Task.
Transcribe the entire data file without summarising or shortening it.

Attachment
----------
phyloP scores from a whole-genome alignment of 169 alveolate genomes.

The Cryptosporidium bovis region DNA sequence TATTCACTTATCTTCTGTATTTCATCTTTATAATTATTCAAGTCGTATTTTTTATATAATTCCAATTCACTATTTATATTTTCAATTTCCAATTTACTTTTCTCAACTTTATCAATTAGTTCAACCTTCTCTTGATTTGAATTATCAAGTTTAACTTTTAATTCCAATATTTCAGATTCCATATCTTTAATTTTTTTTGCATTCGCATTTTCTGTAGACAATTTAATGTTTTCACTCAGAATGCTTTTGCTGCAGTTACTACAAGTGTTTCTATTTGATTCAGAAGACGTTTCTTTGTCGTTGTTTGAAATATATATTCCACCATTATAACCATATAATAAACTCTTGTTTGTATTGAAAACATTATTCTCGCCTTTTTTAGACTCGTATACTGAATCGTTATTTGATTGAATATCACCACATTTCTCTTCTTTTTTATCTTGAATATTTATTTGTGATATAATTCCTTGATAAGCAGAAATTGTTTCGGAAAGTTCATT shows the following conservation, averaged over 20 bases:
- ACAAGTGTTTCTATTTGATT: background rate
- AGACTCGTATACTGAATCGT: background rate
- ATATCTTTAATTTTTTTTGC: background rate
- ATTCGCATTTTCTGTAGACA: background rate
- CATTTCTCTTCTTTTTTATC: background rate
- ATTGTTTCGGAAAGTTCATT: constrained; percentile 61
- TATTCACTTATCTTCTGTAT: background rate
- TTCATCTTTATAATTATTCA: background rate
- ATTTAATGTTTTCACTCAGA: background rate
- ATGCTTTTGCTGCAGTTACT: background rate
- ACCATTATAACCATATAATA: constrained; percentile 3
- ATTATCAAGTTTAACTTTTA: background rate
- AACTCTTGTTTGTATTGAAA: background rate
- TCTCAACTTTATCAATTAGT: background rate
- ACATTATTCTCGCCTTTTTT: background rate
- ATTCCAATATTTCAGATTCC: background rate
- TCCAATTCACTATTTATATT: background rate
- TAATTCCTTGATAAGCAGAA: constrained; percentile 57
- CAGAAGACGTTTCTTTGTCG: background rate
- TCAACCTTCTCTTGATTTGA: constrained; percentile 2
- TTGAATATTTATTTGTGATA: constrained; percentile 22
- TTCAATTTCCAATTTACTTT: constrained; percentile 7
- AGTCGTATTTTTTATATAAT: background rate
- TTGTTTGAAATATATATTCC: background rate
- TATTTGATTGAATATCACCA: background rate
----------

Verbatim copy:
phyloP scores from a whole-genome alignment of 169 alveolate genomes.

The Cryptosporidium bovis region DNA sequence TATTCACTTATCTTCTGTATTTCATCTTTATAATTATTCAAGTCGTATTTTTTATATAATTCCAATTCACTATTTATATTTTCAATTTCCAATTTACTTTTCTCAACTTTATCAATTAGTTCAACCTTCTCTTGATTTGAATTATCAAGTTTAACTTTTAATTCCAATATTTCAGATTCCATATCTTTAATTTTTTTTGCATTCGCATTTTCTGTAGACAATTTAATGTTTTCACTCAGAATGCTTTTGCTGCAGTTACTACAAGTGTTTCTATTTGATTCAGAAGACGTTTCTTTGTCGTTGTTTGAAATATATATTCCACCATTATAACCATATAATAAACTCTTGTTTGTATTGAAAACATTATTCTCGCCTTTTTTAGACTCGTATACTGAATCGTTATTTGATTGAATATCACCACATTTCTCTTCTTTTTTATCTTGAATATTTATTTGTGATATAATTCCTTGATAAGCAGAAATTGTTTCGGAAAGTTCATT shows the following conservation, averaged over 20 bases:
- ACAAGTGTTTCTATTTGATT: background rate
- AGACTCGTATACTGAATCGT: background rate
- ATATCTTTAATTTTTTTTGC: background rate
- ATTCGCATTTTCTGTAGACA: background rate
- CATTTCTCTTCTTTTTTATC: background rate
- ATTGTTTCGGAAAGTTCATT: constrained; percentile 61
- TATTCACTTATCTTCTGTAT: background rate
- TTCATCTTTATAATTATTCA: background rate
- ATTTAATGTTTTCACTCAGA: background rate
- ATGCTTTTGCTGCAGTTACT: background rate
- ACCATTATAACCATATAATA: constrained; percentile 3
- ATTATCAAGTTTAACTTTTA: background rate
- AACTCTTGTTTGTATTGAAA: background rate
- TCTCAACTTTATCAATTAGT: background rate
- ACATTATTCTCGCCTTTTTT: background rate
- ATTCCAATATTTCAGATTCC: background rate
- TCCAATTCACTATTTATATT: background rate
- TAATTCCTTGATAAGCAGAA: constrained; percentile 57
- CAGAAGACGTTTCTTTGTCG: background rate
- TCAACCTTCTCTTGATTTGA: constrained; percentile 2
- TTGAATATTTATTTGTGATA: constrained; percentile 22
- TTCAATTTCCAATTTACTTT: constrained; percentile 7
- AGTCGTATTTTTTATATAAT: background rate
- TTGTTTGAAATATATATTCC: background rate
- TATTTGATTGAATATCACCA: background rate